Children's back-to-school backpacks and other supplies may contain higher levels of potentially toxic chemicals than the government allows in most toys, a new study shows.
The study found that about 75 percent of children's school supplies contain high levels of potentially toxic phthalates. New York Sen. Charles Schumer called for new laws to regulate the chemical while discussing the report, which was released by the advocacy group Center for Health, Environment & Justice (CHEJ) on Sunday.
The CHEJ says phthalates are a class of chemical used to soften vinyl plastic that are hazardous at even low levels of exposure. Phthalates have been linked to birth defects, early puberty, infertility, asthma, ADHD, and obesity.
Previous research suggests phthalates are endocrine-disrupting chemicals that may alter hormone regulation and other mechanisms in the body. A recent study tied phthalates to an increased risk of diabetes for some women.
Besides plastics, the chemical is also found in personal care and beauty products, adhesives, electronics, toys, packaging and even some medication coatings.
In light of the findings, Senator Chuck Schumer of New York said he would push for the Safe Chemicals Act, a bill co-sponsored by New Jersey Senator Frank Lautenberg. The act would give the Environmental Protection Agency more authority to regulate chemicals used in consumer products.
"The disease from exposure to diacetyl -- bronchiolitis obliterans -- is debilitating and potentially fatal. It irreversibly destroys the small airways in the lung."CBS:
An ingredient used in artificial butter flavoring for popcorn may worsen the effects of an abnormal brain protein that's been linked to Alzheimer's disease.
A new study in Chemical Research in Toxicology examined diacetyl (DA), an ingredient used to produce the buttery flavor and smell in microwave popcorn, margarine, candy, baked goods, and even pet food. It is also created naturally in fermented drinks like beer, and gives some chardonnay wines its buttery taste, according to the study.
Scientists at the University of Minnesota in Minneapolis conducted an analysis of DA, a chemical which previously has been linked to respiratory problems in employees at microwave popcorn and food-flavoring factories.
They found that DA has a structure that's similar to a substance that makes beta-amyloid proteins. Too much amyloid that clumps together to form plaques are a tell-tale marker of Alzheimer's disease in the brain. The researchers wanted to see whether DA would clump those proteins in a similar fashion to form plaques.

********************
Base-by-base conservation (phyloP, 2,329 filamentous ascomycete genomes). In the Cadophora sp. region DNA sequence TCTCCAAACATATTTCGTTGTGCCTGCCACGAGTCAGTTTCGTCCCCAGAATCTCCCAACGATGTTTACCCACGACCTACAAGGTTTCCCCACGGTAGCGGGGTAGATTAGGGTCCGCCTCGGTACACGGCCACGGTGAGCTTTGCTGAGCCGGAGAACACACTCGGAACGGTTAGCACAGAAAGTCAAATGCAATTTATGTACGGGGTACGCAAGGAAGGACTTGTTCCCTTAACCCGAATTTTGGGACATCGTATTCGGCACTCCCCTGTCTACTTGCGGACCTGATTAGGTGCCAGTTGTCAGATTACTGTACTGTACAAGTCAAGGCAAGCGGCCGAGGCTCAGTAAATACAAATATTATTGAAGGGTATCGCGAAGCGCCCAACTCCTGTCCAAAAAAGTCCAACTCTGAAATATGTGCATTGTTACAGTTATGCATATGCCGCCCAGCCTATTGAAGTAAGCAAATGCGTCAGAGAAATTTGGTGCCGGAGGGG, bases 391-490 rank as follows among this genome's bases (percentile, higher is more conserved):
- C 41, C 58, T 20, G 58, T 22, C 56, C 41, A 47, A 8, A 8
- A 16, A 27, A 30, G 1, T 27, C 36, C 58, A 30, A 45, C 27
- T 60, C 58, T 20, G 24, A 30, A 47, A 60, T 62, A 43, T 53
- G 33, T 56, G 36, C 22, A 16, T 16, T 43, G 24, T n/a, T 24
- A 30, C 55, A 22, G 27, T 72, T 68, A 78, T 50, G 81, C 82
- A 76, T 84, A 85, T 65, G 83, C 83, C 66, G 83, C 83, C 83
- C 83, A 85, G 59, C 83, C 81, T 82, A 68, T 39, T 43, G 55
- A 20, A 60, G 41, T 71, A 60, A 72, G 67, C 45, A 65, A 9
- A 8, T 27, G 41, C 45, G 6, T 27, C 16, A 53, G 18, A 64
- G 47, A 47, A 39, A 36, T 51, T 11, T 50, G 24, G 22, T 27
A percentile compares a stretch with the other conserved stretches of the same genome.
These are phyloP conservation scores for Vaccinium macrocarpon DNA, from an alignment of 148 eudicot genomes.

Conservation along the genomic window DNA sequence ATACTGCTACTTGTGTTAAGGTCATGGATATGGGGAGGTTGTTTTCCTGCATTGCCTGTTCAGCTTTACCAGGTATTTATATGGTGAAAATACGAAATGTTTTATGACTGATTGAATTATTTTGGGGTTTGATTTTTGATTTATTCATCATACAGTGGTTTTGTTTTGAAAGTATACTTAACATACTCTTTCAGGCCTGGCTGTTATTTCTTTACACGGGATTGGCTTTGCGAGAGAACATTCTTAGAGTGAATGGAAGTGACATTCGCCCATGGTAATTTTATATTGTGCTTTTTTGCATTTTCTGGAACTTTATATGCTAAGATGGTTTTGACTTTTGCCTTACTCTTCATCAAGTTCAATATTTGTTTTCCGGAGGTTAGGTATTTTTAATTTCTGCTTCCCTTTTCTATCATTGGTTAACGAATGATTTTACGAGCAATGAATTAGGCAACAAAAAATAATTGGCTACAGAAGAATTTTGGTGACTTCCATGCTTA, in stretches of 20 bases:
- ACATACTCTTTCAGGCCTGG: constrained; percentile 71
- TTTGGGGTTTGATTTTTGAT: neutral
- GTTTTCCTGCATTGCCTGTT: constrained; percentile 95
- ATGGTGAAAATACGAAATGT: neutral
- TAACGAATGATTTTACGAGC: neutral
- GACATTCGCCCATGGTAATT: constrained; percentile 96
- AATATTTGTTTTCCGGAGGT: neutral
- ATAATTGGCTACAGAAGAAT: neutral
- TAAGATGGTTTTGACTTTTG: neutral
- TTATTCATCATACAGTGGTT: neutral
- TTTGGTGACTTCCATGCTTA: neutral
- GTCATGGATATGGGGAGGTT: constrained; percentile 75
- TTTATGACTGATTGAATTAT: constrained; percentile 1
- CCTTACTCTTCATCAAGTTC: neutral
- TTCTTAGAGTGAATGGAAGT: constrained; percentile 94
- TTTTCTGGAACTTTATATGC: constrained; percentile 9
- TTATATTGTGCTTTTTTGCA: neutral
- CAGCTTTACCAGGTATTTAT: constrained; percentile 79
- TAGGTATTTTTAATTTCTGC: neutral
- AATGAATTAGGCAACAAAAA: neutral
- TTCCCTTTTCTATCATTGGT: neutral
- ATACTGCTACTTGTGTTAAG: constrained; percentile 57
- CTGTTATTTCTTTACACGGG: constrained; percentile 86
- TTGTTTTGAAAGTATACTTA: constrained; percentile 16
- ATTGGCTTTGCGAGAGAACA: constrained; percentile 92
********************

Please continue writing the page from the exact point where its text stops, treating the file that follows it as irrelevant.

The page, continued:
They found DA did lead to an increase in levels of beta-amyloid clumping, leading to toxic effects on nerve cells the scientists grew in a laboratory. The experiments also showed that DA easily penetrated the blood-brain barrier, a layer of cells that is supposed to keep harmful substances from entering the brain but allows other helpful materials to cross. The chemical was also found to mitigate the effects of glyoxalase I, a protein that protects nerve cells.
The study however did not show a cause and effect relationship between the chemical and Alzheimer's, and the results haven't been replicated in people, only in test tubes.
"In light of the chronic exposure of industry workers to DA, this study raises the troubling possibility of long-term neurological toxicity mediated by DA," the researchers, led by Dr. Robert Vince, director of the University of Minnesota Center for Drug Design, said in a written statement.
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Wikipedia: "In 2006, the International Brotherhood of Teamsters and the United Food and Commercial Workers petitioned the U.S. OSHA to promulgate an emergency temporary standard to protect workers from the deleterious health effects of inhaling diacetyl vapors. The petition was followed by a letter of support signed by more than 30 prominent scientists.
In a press release dated December 17, 2007, ConAgra Foods, maker of Orville Redenbacher's and Act II microwave popcorn brands, announced it had removed added diacetyl from all of its butter-flavored microwave popcorn varieties. The new products began hitting store shelves as early as October 2007.
2009: "We don't really know what industry is using as a substitute in these 'diacetyl-free' items. But if 2,3-pentanedione was being used, it's being done without toxicity data. Until more is known, these (diacetyl substitutes) should not be assumed to be safe," said NIOSH, which is the worker health and safety research arm of the Centers for Disease Control."
On 21 January 2009, OSHA issued an advance notice of proposed rulemaking for regulating exposure to diacetyl. The notice requests respondents to provide input regarding adverse health effects, methods to evaluate and monitor exposure, the training of workers. That notice also solicited input regarding exposure and health effects of acetoin, acetaldehyde, acetic acid and furfural.
Two bills in the California Legislature seek to ban the use of diacetyl.